Giant water bug bite Pain scale, Symptoms, poisonous, Treatment

| October 23, 2017

Learn all about giant water bug bite pain scale, symptoms and treatment options.

After seeing a water bug for the first time you may have some questions. Things like do water bugs bite and how to get rid of water bugs may be at the top of the list. While it is quite hard to see, these pests are more annoying than anything else. They have a particular hunting and feeding strategy. Giant water bugs bite has a proper use for spiders. They have a unique feature rostrum, used for sucking and piercing and have real effects on plants.

Giant water bugs go by a number of different nicknames. They’re called toe biters for their habit of sampling people’s feet (which, as you might imagine, is a startling and painful experience). Some call them electric light bugs, because as adults these winged behemoths can and do fly, and will show up around porch lights during mating season. Others call them fish killers.

In Florida, people sometimes call them alligator ticks. No matter the nickname, they’re big and they bite. A giant water bug eats just what you would expect a large, predaceous, aquatic insect to eat: other insects, tadpoles, small fish, and snails.

Yes, they definitely bite a human. Any individual may be prone to bug bite especially people working outdoors, in wooded or rural locations. Children and older adults are more susceptible to severe reactions from a bug bite.

Giant water bug bite Pain scale, Symptoms, poisonous, Treatment

What is Giant water bug

The Giant Water Bug is one of the largest insects in the U.S. and Canada. Giant water bugs are approximately 1.5 inches (3.8 cm) in length. Some species grow as long as 4 inches (10 cm). Because it often turns up under street lights and porch lights, it is also one of the most asked about insects. It is commonly mistaken for a beetle or even a cockroach. Alternate names include toe biter because they can deliver a nasty bite and electric light bug because they are attracted to lights.

Giant water bug bite Pain

Water bugs do bite, which is part of the reason they are sometimes referred to as “toe-biters.” These pests are considered harmless because they don’t search out humans to bite. If they feel threatened or you startle them, their bite can be painful. There are no warnings about water bugs, so you can care for the bite like you would anything else. On very rare occasions, someone who has been bitten could have an allergic reaction and if that is the case, you should seek medical attention immediately.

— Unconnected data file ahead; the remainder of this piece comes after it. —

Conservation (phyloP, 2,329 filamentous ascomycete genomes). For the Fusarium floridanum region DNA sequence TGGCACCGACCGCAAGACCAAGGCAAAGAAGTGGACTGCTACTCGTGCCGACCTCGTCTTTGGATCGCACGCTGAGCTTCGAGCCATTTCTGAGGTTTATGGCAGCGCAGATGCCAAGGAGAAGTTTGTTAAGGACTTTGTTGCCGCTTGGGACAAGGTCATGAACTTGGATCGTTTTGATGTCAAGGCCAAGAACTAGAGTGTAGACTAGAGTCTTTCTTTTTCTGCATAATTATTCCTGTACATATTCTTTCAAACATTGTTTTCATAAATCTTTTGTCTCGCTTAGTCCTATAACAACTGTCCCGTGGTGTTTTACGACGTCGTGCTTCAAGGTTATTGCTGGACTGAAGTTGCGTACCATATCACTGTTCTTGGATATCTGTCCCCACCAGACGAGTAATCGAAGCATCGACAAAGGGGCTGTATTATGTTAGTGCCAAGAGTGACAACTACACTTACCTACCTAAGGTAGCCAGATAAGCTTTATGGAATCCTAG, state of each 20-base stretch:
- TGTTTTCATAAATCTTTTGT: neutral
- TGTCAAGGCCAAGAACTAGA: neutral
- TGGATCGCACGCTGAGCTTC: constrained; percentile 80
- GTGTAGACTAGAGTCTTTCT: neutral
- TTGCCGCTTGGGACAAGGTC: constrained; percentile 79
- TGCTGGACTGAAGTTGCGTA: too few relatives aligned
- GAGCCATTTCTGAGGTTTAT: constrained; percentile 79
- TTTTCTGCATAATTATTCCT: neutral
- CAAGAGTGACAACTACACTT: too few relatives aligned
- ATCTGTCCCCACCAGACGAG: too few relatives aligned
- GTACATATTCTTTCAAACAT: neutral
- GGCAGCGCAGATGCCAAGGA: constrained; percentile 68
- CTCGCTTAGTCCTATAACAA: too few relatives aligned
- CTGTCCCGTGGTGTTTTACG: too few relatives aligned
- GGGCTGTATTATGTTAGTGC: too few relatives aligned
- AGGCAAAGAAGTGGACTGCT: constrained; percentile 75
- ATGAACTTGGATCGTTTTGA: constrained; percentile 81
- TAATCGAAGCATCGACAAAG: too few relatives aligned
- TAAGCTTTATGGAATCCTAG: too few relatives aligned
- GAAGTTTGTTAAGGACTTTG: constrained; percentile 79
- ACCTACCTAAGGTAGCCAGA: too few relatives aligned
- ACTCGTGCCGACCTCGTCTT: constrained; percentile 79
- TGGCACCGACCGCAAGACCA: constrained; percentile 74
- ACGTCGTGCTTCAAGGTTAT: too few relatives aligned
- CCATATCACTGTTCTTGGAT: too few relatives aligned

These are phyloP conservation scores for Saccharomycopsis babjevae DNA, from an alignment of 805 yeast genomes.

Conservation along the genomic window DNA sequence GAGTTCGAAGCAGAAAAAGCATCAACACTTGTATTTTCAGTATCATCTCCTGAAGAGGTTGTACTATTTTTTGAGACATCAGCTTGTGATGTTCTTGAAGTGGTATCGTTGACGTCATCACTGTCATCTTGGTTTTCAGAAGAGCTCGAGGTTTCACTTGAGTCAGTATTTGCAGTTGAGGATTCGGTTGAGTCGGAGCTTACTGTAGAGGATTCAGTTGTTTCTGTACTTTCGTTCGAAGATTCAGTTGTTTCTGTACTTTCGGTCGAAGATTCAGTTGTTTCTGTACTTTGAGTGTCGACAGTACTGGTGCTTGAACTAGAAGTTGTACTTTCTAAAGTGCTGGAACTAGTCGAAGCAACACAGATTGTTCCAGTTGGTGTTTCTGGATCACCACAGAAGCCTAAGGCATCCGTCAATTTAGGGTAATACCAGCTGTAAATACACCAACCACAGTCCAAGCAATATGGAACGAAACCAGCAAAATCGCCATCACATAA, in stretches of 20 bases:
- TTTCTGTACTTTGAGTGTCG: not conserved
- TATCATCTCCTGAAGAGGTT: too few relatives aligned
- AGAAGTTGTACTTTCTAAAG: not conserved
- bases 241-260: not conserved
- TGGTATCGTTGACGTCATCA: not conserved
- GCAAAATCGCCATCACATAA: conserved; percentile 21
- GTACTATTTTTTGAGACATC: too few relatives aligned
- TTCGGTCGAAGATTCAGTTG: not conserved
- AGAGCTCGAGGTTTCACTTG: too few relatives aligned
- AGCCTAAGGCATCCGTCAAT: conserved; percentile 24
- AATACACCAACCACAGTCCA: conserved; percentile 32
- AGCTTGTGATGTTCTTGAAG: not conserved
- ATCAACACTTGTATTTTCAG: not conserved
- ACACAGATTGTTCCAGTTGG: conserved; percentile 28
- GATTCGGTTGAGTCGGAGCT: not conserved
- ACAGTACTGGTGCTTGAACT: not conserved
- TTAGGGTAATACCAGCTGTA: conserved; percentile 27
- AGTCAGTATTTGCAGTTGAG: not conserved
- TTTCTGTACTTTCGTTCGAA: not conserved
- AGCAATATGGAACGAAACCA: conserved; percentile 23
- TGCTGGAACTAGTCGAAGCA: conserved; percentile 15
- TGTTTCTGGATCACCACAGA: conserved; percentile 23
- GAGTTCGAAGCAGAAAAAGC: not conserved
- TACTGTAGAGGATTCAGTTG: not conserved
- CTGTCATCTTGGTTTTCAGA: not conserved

Giant water bug bite Pain Scale

The bites are painful, but they do not cause any major harm. These are not lethal to humans, and you can consider them as harmless. But sometimes after getting bitten by a water bug, people develop fever, muscle cramps, vomiting, and an increase in heart rate, swelling, difficulty in breathing. In that case, you should take the medical care as soon as possible. These insects have toxic saliva capable of provoking intense pain and paralysis in vertebrates. Victims experienced intense, excruciating pain and 1 manifested hypoesthesia in the forearm. Bites by Belostomatidae are often reported by clinicians working in areas where these insects live, but there are no detailed case reports in the medical literature.

Giant water bug bite Symptoms

Giant water bug bite Symptoms are:

  • Initial symptoms: Itching, redness along with bumps, the mild sensation of burning, provocating intense pain or minor swelling, pulsatile excruciating pain with mild or massive edema.
  • Severe symptoms: Fever, vomiting, nausea, and muscle cramps, rapid heart rate, difficulty in breathing, swelling around the throat and lips, confusion. Seek medical attention if severe symptoms do not subside.

Giant water bug bite Treatment

Giant water bug bites are treated by many methods including home remedies along with medical treatment.

  • Wash the affected bite area with water and soap. Make lather thick soap foam on bite site. Rub it smoothly all over the surface repeatedly .Leave the soap for few seconds or minute and do not rub it off. Allow the soap to dry off on the bitten area. This will prevent itchiness and skin infection.
  • A paste of water and baking soda, add some water to baking soda and make a thick paste and apply it on the bite area. And leave it there for an hour or so until it dries off then rinse it with cold water.
  • Dip a cotton ball in some lemon juice and dab it onto the site of rash to reduce itchiness.
  • Aloe Vera gel has both antifungal and antibiotic properties which help to prevent secondary infections.
  • Ice packs may be used to reduce some swelling.
  • Apply the over the counter steroidal creams like cortisone or 1% hydrocortisone. These creams reduce itching and inflammation. Use it correctly for a week and follow the instructions.

Giant water bug bite Poisonous

Giant water bug bites have a beak with little stout, and they inject their toxic saliva which contains proteolytic enzymes and leads to liquefying tissues further proceeding to paralysis of vertebrates. They grab their prey including fish, turtle, crustaceans, snakes, occasionally human toes and inject the poisonous saliva into that site. They play being dead when caught by people, and fluid is released through their anus to enhance this effect. But suddenly they arise to live and sting their prey.

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